One of the Southern Pacific’s last major routes constructed was on the Coast Line between Ellwood and Santa Margarita.
The railroad, founded as the Central Pacific in 1861 did not arrive in San Luis Obispo until 1894 and did not complete a San Francisco to Los Angeles Coast route until 1901. Further construction revised the route in 1904.
The railroad had other lines that took priority, connections to Los Angles, New Orleans, and Oregon all were seen as essential to the network while the incomplete link between Santa Barbara and Santa Margarita languished as an expensive project with a low rate of return. (Point of trivia, Coast Line trains leaving San Francisco were termed eastbound because terminus of the line was New Orleans.)
Ironically the last radio message from the Southern Pacific would be transmitted from San Luis Obispo. The SP had suffered a series of setbacks and was finally devoured in a series of corporate raids and trades.
Transcontinental Railroad rival, Union Pacific had acquired the SP. Though it would invest in improvements and continue service, the price was the death of the old nemesis including throwing out historical records.
Richard Orsi documents this in his book “Sunset Limited”; September 11, 1996 at 9 a.m. was the Espee’s time of death.
When the final freight train moving under the Southern Pacific name pulled into San Luis Obispo the engineer sent this message over the railroad’s radio network: “This is the last sunset for the SP. Good night SP and thanks for the memories.”
On September 18, 1980 Telegram-Tribune reporter Ted Jackovics wrote about what it was like to ride the rails with a freight crew, back when the caboose still marked the end of a train.
Rolling along with the train crew
As three 3,600-horsepower locomotives rumbled across Marsh Street at noon in San Luis Obispo, two trainmen did gymnastics routine, more than a half-mile away.
First Mike Feasby, a slender 29-year-old brakeman, then Jack Michaels, a 51-year-old conductor who looks a little like former football star Alex Karras, grabbed a railing on the moving caboose and vaulted aboard.
Feasby, Michaels, engineer Sellar Nugent and head brakeman Larry Bamino were the new crew for the Southern Pacific’s peddler.
The train, which left the sprawling, computer controlled freight yard at West Colton 11 hours earlier, was nicknamed for the many stops it would make before reaching Oakland.
By the time the caboose crept across the busy street, traffic was backed up for half a block.
One or two drivers, who perhaps had counted the 49 cars, waved at Feasby, who sat in the small bay window in the caboose at the end of the train.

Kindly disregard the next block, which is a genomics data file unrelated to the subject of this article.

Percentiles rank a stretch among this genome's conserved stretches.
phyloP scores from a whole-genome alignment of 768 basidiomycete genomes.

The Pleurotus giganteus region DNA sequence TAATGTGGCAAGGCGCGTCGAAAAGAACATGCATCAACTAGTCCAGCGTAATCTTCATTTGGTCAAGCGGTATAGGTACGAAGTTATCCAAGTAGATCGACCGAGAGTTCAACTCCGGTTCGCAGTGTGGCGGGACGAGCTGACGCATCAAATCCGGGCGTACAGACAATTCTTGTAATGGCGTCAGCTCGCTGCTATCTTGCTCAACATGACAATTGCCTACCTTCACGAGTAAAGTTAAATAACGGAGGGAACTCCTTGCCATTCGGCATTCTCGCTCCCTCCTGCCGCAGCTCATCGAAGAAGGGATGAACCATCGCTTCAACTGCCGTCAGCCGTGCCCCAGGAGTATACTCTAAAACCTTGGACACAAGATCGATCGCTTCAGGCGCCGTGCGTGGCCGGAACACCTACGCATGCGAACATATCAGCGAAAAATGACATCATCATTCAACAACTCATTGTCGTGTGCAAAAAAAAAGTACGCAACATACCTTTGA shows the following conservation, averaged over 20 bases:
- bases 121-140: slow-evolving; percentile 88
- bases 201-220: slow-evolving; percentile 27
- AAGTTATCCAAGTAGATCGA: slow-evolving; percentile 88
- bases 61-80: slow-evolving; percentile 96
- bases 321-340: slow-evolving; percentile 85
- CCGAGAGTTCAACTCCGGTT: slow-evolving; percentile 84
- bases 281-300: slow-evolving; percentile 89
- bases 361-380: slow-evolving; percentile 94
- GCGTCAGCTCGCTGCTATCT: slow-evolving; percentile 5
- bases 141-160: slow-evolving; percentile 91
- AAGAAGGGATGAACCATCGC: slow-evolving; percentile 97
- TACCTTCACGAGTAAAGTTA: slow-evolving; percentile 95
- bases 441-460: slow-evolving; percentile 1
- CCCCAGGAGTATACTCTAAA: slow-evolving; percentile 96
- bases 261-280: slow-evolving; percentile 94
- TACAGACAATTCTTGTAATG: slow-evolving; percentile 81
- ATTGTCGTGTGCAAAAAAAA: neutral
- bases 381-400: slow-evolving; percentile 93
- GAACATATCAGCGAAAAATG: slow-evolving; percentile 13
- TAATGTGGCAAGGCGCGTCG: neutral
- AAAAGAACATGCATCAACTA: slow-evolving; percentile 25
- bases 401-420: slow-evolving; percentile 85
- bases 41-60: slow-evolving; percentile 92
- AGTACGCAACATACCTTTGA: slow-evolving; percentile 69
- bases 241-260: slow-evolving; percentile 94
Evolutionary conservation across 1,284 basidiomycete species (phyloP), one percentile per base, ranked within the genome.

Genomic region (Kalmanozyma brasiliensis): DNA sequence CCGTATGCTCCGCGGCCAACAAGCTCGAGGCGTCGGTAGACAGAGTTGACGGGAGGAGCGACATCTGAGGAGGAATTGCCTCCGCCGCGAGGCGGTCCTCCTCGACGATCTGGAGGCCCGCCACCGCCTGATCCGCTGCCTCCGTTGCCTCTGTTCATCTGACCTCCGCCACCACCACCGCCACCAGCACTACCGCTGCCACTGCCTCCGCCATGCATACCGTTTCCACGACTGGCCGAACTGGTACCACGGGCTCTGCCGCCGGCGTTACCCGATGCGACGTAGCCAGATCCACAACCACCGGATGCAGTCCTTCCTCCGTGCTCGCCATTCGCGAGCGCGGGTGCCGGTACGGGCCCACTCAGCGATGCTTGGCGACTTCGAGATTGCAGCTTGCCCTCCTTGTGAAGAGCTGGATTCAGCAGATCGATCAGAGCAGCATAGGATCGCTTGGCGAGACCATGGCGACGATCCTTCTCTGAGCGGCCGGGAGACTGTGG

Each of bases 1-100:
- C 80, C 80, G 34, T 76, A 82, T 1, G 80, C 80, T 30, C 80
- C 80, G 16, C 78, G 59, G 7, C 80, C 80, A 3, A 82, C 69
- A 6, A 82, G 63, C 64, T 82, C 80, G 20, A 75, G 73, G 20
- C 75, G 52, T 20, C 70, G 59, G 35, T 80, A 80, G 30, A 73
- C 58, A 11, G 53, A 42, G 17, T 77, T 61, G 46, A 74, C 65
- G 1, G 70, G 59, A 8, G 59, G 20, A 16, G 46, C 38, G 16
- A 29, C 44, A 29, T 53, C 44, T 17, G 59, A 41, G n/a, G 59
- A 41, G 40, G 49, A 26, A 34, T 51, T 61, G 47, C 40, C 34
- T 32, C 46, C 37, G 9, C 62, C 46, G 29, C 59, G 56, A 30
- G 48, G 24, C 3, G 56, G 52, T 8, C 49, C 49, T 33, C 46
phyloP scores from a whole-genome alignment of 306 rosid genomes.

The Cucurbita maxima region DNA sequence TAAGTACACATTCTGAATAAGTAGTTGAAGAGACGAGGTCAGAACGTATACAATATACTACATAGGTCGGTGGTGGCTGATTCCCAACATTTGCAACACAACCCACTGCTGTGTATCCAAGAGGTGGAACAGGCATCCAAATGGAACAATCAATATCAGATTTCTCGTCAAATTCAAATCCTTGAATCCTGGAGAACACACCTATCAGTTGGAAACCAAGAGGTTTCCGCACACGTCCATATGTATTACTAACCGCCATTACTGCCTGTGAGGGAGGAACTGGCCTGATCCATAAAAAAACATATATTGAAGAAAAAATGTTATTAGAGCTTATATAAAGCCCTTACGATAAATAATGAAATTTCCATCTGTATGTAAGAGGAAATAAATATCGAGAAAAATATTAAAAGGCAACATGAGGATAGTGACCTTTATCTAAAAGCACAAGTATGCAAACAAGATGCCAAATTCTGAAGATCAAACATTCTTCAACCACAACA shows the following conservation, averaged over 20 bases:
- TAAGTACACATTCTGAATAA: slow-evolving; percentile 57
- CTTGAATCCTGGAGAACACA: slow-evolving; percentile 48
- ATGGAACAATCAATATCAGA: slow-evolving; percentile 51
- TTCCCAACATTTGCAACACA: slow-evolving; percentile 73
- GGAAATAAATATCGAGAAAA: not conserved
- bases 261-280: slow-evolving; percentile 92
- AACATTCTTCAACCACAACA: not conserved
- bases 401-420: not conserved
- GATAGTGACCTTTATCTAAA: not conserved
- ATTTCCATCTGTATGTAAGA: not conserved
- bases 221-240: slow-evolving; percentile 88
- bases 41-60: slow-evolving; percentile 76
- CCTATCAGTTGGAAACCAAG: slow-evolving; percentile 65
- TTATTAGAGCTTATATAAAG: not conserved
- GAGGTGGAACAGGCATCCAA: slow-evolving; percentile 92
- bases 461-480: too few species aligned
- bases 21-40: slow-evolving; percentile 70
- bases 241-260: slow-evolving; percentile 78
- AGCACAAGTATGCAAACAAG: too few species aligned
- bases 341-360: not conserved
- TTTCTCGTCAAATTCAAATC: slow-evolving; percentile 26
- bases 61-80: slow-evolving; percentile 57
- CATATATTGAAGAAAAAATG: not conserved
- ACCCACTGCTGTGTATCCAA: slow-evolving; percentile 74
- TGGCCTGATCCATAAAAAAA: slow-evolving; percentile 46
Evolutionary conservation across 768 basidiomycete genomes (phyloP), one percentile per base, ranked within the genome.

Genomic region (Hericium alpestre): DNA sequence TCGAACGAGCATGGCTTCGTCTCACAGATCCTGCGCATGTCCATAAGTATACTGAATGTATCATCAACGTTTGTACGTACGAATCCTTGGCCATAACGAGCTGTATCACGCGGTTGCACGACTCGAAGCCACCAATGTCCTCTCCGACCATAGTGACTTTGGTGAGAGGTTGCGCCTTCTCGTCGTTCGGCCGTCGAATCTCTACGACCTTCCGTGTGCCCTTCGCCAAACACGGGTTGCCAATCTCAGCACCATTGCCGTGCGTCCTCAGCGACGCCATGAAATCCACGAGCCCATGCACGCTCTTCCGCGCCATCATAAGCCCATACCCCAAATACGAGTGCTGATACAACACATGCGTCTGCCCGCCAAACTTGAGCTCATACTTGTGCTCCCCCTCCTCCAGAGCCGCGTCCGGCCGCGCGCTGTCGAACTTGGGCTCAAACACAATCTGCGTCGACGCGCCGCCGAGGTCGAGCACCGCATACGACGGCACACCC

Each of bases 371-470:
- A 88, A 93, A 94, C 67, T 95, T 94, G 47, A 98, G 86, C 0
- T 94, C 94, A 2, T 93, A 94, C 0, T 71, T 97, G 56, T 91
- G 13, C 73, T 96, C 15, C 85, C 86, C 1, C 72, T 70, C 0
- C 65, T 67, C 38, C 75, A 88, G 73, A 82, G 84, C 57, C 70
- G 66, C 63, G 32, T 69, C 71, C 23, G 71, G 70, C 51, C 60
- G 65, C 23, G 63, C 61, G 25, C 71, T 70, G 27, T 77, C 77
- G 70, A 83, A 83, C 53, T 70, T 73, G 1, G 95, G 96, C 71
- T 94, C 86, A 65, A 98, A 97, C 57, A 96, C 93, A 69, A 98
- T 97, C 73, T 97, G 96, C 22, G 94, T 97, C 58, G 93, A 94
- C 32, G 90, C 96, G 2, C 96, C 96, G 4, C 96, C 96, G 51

Feasby raised a hand in return as Michaels talked on the radio to the engineer.
This could b fun, this job of riding around the countryside in a railroad caboose.
“We get to go places and see things no one else does,” said Feasby, who lives in Baywood Park. “It’s a special kind of experience to be out alone at night in the mountains or to ride along the coastline at dawn.”
The pay is pretty good too.
A brakeman beginning work after high school on the Southern Pacific Company can earn $1,600 t $1,800 before taxes every two weeks, with a little luck scheduling his trips.
For the 218-mile run from San Luis Obispo to Los Angeles, for example, a brakeman earns $151.68, not including extra pay for time spend working and waiting at the freight terminals.
On this trip, Michaels will be in charge from his chair in the caboose until the train reaches Watsonville.
Most cabooses built in the first half of the century were a cozy combination of office and living quarters for train crews on the road.
One section was usually set off by a potbelly stove, another by well-worn benches and wooden desks lighted by kerosene lamps, and a third by a cupola where a trainman would sit on a narrow bench above the roofline to observe the train.
Today’s cabooses have the charm and appearance, inside and out, of a subway car.
Nine black, high-backed bucket seats, a dusty vinyl-covered bunk and a green metallic finish on nearly everything else in the caboose gives it a feeling of a rolling army command post.
Now that the train was under way, the crew’s main concern was safety.
As the train wound around the horseshoe curve behind the California Men’s Colony, Michaels received a radio message from the engineer that the train was about to pass a crew repairing the tracks.
Michaels and Feasby took opposite sides of the caboose to watch for a signal from the track crew that a brake may have locked on one of the cars, or that a wheel bearing had failed and an axel was on fire.
“We’re pretty free out here,” Michaels said as he stood on the rear platform of the caboose and received an all-clear sign.
Michaels looked for a pass through the majestic hills for a slice of a view of San Luis Obispo, now several hundred feet below and to the south of the train that crept up Cuesta Grade at 25 mph.
“Only thing is,” he added, “you have no social life.”
Aha. The big catch.
One of the ironies of being a trainman is that even at home, employees are bound to the railroad as their little, red office on wheels is to the shiny tracks.
Few freight trains operate on a daily schedule.
So the crews are on call 24 hours a day.
Sometimes they have only one or two hours’ notice to get to the freight terminal for a job that might include an overnight stay — maybe in Los Angeles, or for Michael’s crew, in Watsonville.
Last week, on Tuesday, Michaels woke up at 6:30 a.m. at home in San Luis Obispo to call the dispatcher to find out if it were his turn for an assignment.
The fog that rolled into San Luis Obispo had already lifted. It looked like a good day for Michaels, a seven-handicap golfer, to get out his clubs and head to the San Luis Bay Inn golf club, where he is a member.
“So the dispatcher says ‘Oh God, Jack, we’ve got a westbound leaving about 11:30 this morning,” Michaels said 12 hours later in his spacious trailer.
(To freight train employees, north is west and south is east.)